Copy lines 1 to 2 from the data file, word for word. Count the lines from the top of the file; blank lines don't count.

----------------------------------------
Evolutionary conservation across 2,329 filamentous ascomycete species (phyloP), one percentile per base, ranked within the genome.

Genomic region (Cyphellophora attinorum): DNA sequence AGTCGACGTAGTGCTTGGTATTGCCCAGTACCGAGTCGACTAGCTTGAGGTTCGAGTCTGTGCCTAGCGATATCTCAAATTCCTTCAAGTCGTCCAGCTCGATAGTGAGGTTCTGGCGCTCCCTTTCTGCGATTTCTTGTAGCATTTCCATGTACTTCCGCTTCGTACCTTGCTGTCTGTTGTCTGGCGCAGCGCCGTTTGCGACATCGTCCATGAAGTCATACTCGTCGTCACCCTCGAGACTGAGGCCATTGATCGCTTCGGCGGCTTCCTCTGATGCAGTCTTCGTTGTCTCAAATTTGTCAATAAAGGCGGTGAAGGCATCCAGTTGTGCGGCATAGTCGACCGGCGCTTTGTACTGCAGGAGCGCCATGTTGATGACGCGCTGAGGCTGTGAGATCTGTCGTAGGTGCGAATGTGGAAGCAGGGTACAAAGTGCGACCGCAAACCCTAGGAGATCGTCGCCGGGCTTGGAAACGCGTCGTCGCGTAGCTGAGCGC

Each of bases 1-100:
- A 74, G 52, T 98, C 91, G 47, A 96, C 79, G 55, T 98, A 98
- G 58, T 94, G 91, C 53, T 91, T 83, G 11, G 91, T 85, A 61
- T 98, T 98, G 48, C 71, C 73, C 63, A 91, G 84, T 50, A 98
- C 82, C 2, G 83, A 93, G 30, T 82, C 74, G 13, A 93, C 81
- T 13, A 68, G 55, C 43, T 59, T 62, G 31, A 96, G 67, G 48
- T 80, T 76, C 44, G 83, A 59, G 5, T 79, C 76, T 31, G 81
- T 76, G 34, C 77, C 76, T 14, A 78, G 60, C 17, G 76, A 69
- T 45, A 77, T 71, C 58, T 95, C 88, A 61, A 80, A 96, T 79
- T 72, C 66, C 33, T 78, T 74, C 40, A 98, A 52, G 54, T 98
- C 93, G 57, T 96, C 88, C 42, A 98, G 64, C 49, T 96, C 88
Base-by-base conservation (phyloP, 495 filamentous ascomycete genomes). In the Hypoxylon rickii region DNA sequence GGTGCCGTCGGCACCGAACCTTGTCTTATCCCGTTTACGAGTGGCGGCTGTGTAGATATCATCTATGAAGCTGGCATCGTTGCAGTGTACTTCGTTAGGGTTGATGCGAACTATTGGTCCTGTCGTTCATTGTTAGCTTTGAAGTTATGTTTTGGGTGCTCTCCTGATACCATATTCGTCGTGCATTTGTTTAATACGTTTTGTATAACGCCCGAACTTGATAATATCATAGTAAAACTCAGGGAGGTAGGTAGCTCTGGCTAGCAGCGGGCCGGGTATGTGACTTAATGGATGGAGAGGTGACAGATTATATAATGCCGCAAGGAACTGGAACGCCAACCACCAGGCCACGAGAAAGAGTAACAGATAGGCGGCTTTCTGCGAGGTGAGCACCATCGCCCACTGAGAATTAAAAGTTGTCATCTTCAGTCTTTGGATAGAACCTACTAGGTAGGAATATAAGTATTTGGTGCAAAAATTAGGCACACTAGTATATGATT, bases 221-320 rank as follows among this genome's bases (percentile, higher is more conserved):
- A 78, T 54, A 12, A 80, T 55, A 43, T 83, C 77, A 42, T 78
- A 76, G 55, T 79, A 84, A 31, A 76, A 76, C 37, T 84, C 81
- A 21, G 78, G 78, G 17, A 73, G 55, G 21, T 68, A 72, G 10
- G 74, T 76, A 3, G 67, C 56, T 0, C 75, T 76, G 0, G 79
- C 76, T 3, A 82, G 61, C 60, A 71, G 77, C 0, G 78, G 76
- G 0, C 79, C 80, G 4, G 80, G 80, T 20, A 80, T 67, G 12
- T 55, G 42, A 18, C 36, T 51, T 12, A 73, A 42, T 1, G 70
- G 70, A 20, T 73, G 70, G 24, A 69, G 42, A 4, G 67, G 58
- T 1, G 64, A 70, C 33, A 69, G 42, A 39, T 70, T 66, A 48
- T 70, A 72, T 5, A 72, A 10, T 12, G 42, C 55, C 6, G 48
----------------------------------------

Evolutionary conservation across 2,329 filamentous ascomycete species (phyloP), one percentile per base, ranked within the genome.

Genomic region (Cyphellophora attinorum): DNA sequence AGTCGACGTAGTGCTTGGTATTGCCCAGTACCGAGTCGACTAGCTTGAGGTTCGAGTCTGTGCCTAGCGATATCTCAAATTCCTTCAAGTCGTCCAGCTCGATAGTGAGGTTCTGGCGCTCCCTTTCTGCGATTTCTTGTAGCATTTCCATGTACTTCCGCTTCGTACCTTGCTGTCTGTTGTCTGGCGCAGCGCCGTTTGCGACATCGTCCATGAAGTCATACTCGTCGTCACCCTCGAGACTGAGGCCATTGATCGCTTCGGCGGCTTCCTCTGATGCAGTCTTCGTTGTCTCAAATTTGTCAATAAAGGCGGTGAAGGCATCCAGTTGTGCGGCATAGTCGACCGGCGCTTTGTACTGCAGGAGCGCCATGTTGATGACGCGCTGAGGCTGTGAGATCTGTCGTAGGTGCGAATGTGGAAGCAGGGTACAAAGTGCGACCGCAAACCCTAGGAGATCGTCGCCGGGCTTGGAAACGCGTCGTCGCGTAGCTGAGCGC